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Nicholas Temperley

(fl Castleton, Derbys., 1723–53). English psalmodist and ?composer. In 1723 he published the first edition of A Book of Psalmody in conjunction with John Barber. A second edition, by Robert Barber alone, followed in 1733, and a third, entitled David’s Harp Well Tuned...

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Nicholas Temperley

(b Kensington, London, Nov 20, 1766; d Bristol, May 15, 1821). English composer and theorist. Entering music as a largely self-taught amateur, he became a popular glee composer and a respected authority on music theory.

He was the son of a builder, Thomas Callcott, by his second wife, Charlotte Wall, and was educated at a private school by William Young; he was a brilliant student of classics, Hebrew and philosophy. Until he was 13 it was planned that he should become a surgeon, but he was so disgusted by witnessing an operation that he gave up this idea. He had learnt something of music from Henry Whitney, organist of Kensington parish church, and he began to practise the organ seriously while continuing to pursue, untaught, the study of languages and mathematics. He also learnt to play the clarinet and the oboe, and began to compose. In ...

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Nicholas Temperley

(b Gloucester, Dec 13, 1770; d Holmer, nr Hereford, Feb 22, 1836). English organist and composer. He was the son of John Clarke of Malmesbury, Wiltshire (d. 1802) and Amphillis Whitfeld (d. 1813). He studied music at Oxford (against his family's wishes) under Philip Hayes. He was organist at Ludlow parish church, ...

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Catherine Gas-Ghidina

(b Beauce, c1680; d c1760). French composer and music teacher. David studied music and composition with Nicolas Bernier between 1694 and 1698. From 1701 to 1706, he was chief of music for Philip V of Spain, and moved to Lyon in ...

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(b 1815; d 1907). American Moravian composer. See Moravians, music of the, §3.

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(b Orwigsburg, PA, May 7, 1839; d Chicago, 1929). American writer and composer of gospel hymns. He was the author of the Salvation Army hymn Are You Washed in the Blood of the Lamb? See Gospel music, §I, 1, (ii).

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Nicholas Temperley

(bap. Aldersgate, London, Feb 26, 1724; d London, April 15, 1764). English amateur musician. ‘In his younger days he was a great beau’, said Hawkins, who is the chief source of information about Immyns. ‘He had been guilty of some indiscretions, which proved an effectual bar to success in his profession, and reduced him to the necessity of becoming a clerk to an attorney in the city’. He cultivated music assiduously, playing the flute, viola da gamba and harpsichord, and had a ‘cracked counter-tenor voice’. As a member of the Academy of Ancient Music, and as a student and copyist to Pepusch, he became familiar with much old music, which he preferred to that of his own day. In ...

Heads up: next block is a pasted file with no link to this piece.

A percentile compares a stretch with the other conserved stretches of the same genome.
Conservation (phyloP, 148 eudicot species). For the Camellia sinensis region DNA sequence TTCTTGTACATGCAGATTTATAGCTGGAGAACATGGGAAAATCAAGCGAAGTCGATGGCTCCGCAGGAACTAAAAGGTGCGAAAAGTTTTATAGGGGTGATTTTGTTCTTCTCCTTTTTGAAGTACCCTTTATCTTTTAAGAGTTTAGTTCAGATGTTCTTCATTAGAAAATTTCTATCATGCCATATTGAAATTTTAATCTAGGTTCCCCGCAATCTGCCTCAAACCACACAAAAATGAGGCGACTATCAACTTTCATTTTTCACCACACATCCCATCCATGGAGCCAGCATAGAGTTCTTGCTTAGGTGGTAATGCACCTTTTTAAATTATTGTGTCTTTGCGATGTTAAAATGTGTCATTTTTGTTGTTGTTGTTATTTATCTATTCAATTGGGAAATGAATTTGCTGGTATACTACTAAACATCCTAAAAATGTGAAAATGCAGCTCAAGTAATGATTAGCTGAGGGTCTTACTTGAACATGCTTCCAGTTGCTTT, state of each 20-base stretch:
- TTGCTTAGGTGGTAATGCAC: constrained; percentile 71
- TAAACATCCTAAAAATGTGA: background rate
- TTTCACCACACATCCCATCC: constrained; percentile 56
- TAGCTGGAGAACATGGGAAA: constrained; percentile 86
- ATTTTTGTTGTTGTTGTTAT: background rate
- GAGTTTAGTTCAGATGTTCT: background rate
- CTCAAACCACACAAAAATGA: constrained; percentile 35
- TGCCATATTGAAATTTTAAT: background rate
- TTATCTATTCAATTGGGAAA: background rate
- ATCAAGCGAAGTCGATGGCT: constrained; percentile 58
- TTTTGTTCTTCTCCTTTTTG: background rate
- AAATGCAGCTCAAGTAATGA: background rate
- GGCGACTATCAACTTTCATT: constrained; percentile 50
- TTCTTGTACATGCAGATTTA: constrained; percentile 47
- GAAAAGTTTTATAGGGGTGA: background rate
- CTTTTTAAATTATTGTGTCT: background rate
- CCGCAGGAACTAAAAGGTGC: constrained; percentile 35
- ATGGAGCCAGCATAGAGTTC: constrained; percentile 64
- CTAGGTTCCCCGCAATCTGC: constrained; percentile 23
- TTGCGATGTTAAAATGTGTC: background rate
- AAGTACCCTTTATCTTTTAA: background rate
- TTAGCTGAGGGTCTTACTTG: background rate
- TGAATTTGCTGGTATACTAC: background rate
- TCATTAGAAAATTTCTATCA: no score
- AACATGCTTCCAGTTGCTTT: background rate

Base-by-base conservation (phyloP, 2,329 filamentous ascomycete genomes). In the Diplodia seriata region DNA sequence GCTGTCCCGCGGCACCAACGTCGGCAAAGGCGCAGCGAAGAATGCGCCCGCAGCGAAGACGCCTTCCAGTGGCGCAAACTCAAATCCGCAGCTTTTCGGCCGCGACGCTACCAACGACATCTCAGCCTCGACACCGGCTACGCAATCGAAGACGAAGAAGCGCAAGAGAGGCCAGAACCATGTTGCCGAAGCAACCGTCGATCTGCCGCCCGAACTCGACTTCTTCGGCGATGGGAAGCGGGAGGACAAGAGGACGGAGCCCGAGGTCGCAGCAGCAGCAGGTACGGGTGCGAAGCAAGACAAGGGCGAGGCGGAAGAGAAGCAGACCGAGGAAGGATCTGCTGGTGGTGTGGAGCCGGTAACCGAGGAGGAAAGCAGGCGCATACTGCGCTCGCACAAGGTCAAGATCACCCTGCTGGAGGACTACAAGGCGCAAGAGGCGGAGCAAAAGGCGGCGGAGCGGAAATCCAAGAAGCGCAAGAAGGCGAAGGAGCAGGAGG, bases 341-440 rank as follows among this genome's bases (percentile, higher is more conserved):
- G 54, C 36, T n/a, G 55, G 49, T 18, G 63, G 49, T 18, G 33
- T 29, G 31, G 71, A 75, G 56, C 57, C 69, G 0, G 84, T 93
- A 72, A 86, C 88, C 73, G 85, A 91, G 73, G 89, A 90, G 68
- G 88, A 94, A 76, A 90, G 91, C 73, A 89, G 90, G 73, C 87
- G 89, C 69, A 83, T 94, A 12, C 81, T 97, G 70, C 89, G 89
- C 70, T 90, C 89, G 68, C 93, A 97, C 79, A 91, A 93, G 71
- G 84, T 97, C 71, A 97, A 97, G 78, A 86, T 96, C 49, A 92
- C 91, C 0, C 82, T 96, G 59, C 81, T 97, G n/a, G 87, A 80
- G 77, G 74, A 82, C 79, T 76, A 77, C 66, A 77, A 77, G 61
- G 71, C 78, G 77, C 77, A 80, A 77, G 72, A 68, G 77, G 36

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Nicholas Temperley

(b Masham, Yorks., Jan 9, 1815; d Bradford, April 15, 1866). English composer . He was known as ‘Jackson of Masham’ to distinguish him from William Jackson ‘of Exeter’ (1730–1803). He was the son of a miller, John Jackson, and left school at 13 to work in the mill and bakery. In his free time he taught himself first to repair, and then to construct, organs; he also learnt how to play various instruments, and the elements of thoroughbass, using tutors and scores from the public library. In ...

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(b 1823; d 1901). American composer. See Moravians, music of the, §3.

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(b Wheaton, IL, Feb 2, 1892; d Honolulu, Oct 3, 1987). American radio evangelist and composer of gospel choruses. See Gospel music, §I, 1, (v).

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(b Philadelphia, March 12, 1826; d Plainfield, NJ, Nov 25, 1899). American composer and compiler of Sunday school songs. See Gospel music, §I.

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( b 1762; d 1821). American Moravian violinist and composer . See Moravians, music of the, §3 .

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W.H. Husk and Nicholas Temperley

(b London, Nov 15, 1800; d London, Jan 22, 1852). English composer and playwright. He was a pupil of Vincent Novello and Henry Bishop. His brother (James) Thomas Gooderham Rodwell was proprietor and manager of the Adelphi Theatre, where his first musical stage piece (...

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Nicholas Temperley

(b Dec 1738, bap. London, Jan 1, 1739; d Boston, early Dec 1798). English organist and composer. He was organist of All Hallows Bread Street (1756–73), joint organist of St Sepulchre’s, Holborn (1760–73), and organist to the Magdalen Hospital (...

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(fl Knoxville, TN, 1848). American tune book compiler and composer, probably identifiable with William H. Swan jr, the father of Marcus Lafayette Swan.

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(b 1762; d 1844). American composer . See Moravians, music of the, §3.

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(b 1751; d 1831). American Moravian composer. See Moravians, music of the, §3.

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(b 1792; d 1871). American Moravian composer, and editor of the first Moravian tunebook published in America. See Moravians, music of the, §3.